The Low Anthem – [Album]

The Low Anthem – [Album]

Sunday, 26 June 2016

The Low Anthem
(Washington Square/Razor+Tie/Concord)
To say that the last ten years have been busy ones for The Low Anthem would only betray a gift for understatement in the one who said it. In that time, the band has bounced between no fewer than three record labels in addition to releasing a couple of albums on their own. They’ve been toasted as great additions to the “new folk” and “Americana” fads, only to abandon them as quickly as the praise has been formally issued. They’ve been (as any number of daycare professionals would claim, if they saw similar habits in a kid) busy – and they’ve leapt onto some brand new terrain again on their fifth full-length (first for Washington Square), Eyeland.

Eyeland marks the single greatest stylistic leap of the band’s career to date because, this time, the band has checked every semblance of folk in them at the door and wholeheartedly embraced a new, more hallucinogenic quality. The technicolor change is apparent immediately; as “In Eyeland” opens the proceedings, listeners will find they need to actively keep their heads from spinning as they observe a panoramic expanse of sound develop, and not gasp as singer Ben Knox Miller breathlessly welcomes them with a gentle vocal melody and Bryan Minto, Andy Davis and Florence Wallis (multi-instrumentalists, all) erect a vibrant and abstract soundscape behind him. This seems, of course, about at far from the folky, wooden beginnings from which the band sprang as it’s possible to get; on first listen, everyone will recognize that – like Flaming Lips before them – The Low Anthem appear to have downed the Kool Aid and leapt off the map to creative freedom. It’s a truly unnerving, exciting moment to witness.

…And at no point does The Low Anthem look back as Eyeland continues. For “Her Little Cosmos,” Miller is joined by Wallis on the mic for a stirring, soulful and romantic duet which sounds like it might have been recorded on a space station they dare with “The Pepsi Moon,” but even that doesn’t actually come close to feeling like the Low Anthem of old. Rather, even when the band does get a little more “wooden of sound,” there’s a sterility about the production which makes the ‘folk air’ feel put on – as though it were fabricated in a laboratory; while some listeners may be infuriated by this turn, the tease about it and how it is presented is pretty captivating.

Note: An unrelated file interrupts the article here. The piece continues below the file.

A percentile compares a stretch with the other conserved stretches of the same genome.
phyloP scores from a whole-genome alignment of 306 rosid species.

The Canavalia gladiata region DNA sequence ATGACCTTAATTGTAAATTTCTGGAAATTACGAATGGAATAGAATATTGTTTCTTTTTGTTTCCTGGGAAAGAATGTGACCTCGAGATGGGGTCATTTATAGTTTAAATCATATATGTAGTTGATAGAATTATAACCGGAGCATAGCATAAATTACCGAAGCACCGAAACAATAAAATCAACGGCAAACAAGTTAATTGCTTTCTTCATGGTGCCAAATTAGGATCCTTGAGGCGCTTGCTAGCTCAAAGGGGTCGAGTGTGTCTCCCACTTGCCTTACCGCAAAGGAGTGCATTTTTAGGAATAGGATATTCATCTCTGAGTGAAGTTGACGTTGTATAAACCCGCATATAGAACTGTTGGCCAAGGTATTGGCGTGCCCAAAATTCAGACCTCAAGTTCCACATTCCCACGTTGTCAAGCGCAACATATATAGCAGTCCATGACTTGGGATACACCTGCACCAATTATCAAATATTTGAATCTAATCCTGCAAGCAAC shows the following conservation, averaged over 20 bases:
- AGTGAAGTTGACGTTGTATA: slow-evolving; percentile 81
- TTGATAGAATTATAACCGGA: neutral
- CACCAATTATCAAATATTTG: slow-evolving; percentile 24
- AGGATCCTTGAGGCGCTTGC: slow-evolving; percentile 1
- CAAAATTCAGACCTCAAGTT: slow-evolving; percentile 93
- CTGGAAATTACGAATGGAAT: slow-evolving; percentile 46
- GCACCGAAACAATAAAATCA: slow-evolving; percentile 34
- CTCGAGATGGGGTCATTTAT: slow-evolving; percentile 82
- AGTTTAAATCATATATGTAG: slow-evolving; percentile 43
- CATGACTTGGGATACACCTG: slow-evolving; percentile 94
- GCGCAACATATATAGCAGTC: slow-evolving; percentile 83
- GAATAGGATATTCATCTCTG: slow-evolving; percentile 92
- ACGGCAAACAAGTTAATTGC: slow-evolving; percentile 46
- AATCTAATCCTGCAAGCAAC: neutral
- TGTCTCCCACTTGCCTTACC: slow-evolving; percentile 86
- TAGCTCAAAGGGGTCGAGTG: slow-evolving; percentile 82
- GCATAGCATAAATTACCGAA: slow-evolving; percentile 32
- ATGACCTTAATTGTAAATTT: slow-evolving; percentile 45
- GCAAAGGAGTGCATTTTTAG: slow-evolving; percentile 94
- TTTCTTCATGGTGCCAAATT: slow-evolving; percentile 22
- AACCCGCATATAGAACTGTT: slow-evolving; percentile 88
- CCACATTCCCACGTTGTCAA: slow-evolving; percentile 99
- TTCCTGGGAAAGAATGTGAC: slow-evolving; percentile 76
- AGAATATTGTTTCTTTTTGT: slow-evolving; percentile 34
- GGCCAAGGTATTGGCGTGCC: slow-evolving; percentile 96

While The Low Anthem does revisit the ‘sterile folk’ idea of “The Pepsi Moon” on “The Air Hockey Fire,” far better turns manifest when the band gets a little more raucous and rockist in tracks like “Ozzie” (which flies really well in spite of the muted production of it dropping the ball) and “Am I The Dream or Am I The Dreamer” (which also suffers from being under-produced, but plays well thanks to the rolling bassline supplied). Those songs clearly present a tremendous amount of potential and energy – the problem is that there’s still not enough of them to buoy the album along; dozey numbers like “Waved The Neon Seaweed,” “wzgddrmtnwrdz” and ‘The Circular Ruins In Euphio” all just sort of arrive as color, textured self-indulgence and don’t really go anywhere – but they take their time doing it.

On first listen, Eyeland will have those who go through it front-to-back feeling a little cheated. There are some great moments in its runing, but there are an equal-or-greater number of snoozers. Upon second play through, some listeners will find that the textural beauty of some of the songs pulls them into a Flaming Lips kind of place which can be enjoyable – but the laden pace at which the album moves can really test listeners patience, at the same time. So does anything about it really hold up? Suffice it to say that any success that Eyeland enjoys depends on how hard a listener is willing to work to enjoy it. [BILL ADAMS]


Eyeland is out now. Buy it here on Amazon.

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